Dr. Calvino Cheng and Dr. Jason Quinn have developed an innovative method to dramatically reduce red blood cell product waste at the QEII Health Sciences Centre. Without an adequate supply of the precious resource, patients couldn’t receive surgeries, chemotherapy or blood transfusions.
The QEII hematopathologists found a way to optimize blood ordering for the red blood cell inventory by using data from inpatients at the health centre in a more innovative way.
“We wanted to find a way to help save blood,” says Dr. Cheng, the outgoing medical director of the blood transfusion services at the Nova Scotia Health Authority’s Central Zone in Halifax and medical director of the Pathology Informatics Group.
After noticing that the blood bank was still expiring around two per cent of its red blood cell products, Dr. Cheng and his collaborators developed an algorithm that looks at hemoglobin levels of all admitted patients. It then determines the probability for transfusions in the centre within the next 48 hours, calculates what blood was historically used and then project what will be needed. All of this happens before more red blood cell units are ordered from Canadian Blood Services.
“It is the first time we have used real-time patient data,” says Dr. Cheng. “It is a much closer daily look at what is going on in the health centre.”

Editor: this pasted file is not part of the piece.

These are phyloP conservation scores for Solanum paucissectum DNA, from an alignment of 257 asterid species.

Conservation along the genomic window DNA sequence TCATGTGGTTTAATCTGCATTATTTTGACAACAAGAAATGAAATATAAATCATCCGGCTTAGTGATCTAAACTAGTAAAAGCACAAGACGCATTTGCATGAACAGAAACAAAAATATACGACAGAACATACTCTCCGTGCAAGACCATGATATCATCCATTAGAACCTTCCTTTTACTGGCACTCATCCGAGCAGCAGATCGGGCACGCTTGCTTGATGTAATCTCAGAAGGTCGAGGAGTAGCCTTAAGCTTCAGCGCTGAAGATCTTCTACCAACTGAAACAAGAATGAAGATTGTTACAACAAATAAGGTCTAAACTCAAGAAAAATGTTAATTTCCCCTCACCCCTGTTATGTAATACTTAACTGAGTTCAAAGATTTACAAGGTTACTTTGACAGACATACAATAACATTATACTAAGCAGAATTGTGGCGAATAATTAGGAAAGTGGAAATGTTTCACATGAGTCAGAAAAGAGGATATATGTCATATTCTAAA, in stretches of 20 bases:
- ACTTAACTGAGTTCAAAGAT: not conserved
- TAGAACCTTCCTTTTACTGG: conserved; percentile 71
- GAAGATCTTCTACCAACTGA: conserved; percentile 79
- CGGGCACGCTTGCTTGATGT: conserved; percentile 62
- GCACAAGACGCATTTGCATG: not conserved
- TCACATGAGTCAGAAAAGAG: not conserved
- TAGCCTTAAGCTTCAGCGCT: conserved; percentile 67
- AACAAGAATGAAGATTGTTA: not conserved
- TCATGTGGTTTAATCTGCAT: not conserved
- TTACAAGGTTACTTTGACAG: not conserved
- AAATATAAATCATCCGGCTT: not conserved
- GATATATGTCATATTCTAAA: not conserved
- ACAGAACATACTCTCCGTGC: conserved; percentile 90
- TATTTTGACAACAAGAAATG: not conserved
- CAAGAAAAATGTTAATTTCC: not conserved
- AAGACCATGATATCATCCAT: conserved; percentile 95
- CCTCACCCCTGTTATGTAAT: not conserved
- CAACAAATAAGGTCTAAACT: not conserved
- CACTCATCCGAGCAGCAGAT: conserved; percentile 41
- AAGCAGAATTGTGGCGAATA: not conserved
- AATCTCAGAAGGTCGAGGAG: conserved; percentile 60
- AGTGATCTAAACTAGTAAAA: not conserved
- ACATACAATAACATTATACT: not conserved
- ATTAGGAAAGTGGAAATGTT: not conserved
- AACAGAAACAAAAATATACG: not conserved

“It is very novel. No one does anything like this.”
-Dr. Jason Quinn
Now the QEII’s blood bank can keep a correctly-sized inventory of red blood cell products, wasting much less blood. Just over eight units of red blood cells are not used each month because they are too old. This compared to just over 19 units before the algorithm was implemented, according to a recent paper published in Transfusion, the most widely-read journal in its field in the world. By significantly reducing its own inventory, more blood products are freed up and available for other hospitals in the region. The blood used at the QEII is now also fresher. Blood has a shelf life of 42 days.
“Blood is something we have to treat as a valuable asset,” says Dr. Quinn, the incoming medical director of the blood transfusion services. “It isn’t just a resource we make, like a drug. It is actually someone’s blood.”
Dr. Cheng knew the blood bank had to become more efficient after he noticed too many red blood cell products were being thrown out because they were too old for use.
Ordering red blood cells used to be done using a table that looked at average daily usage, explains Dr. Cheng. Technologists would be given a rough estimate of what was needed for a five-day inventory but often the inventory reached as high as a 10-day supply. Now with the algorithm, the estimating is gone and only the correct amount of blood is ordered.
“The algorithm looks forward and backward,” says Dr. Cheng. “This forward-looking part is the unique part.”
Developed in 2015, Dr. Quinn has played a crucial role since then in sharing information about the algorithm and getting studies published.
“We are trying to disseminate this algorithm so that other centres can better use this system,” says Dr. Quinn. “It is very novel. No one does anything like this.”
In 2018, close to 13,800 blood transfusions took place at the QEII thanks in large part to the blood bank’s adequate blood supply. The QEII’s hematopathologists are confident the algorithm will allow doctors and nurses to continue performing their life-saving work and prevent unnecessary waste.
“The bottom line is, it gives us a better ability to deliver blood to patients,” says Dr. Cheng.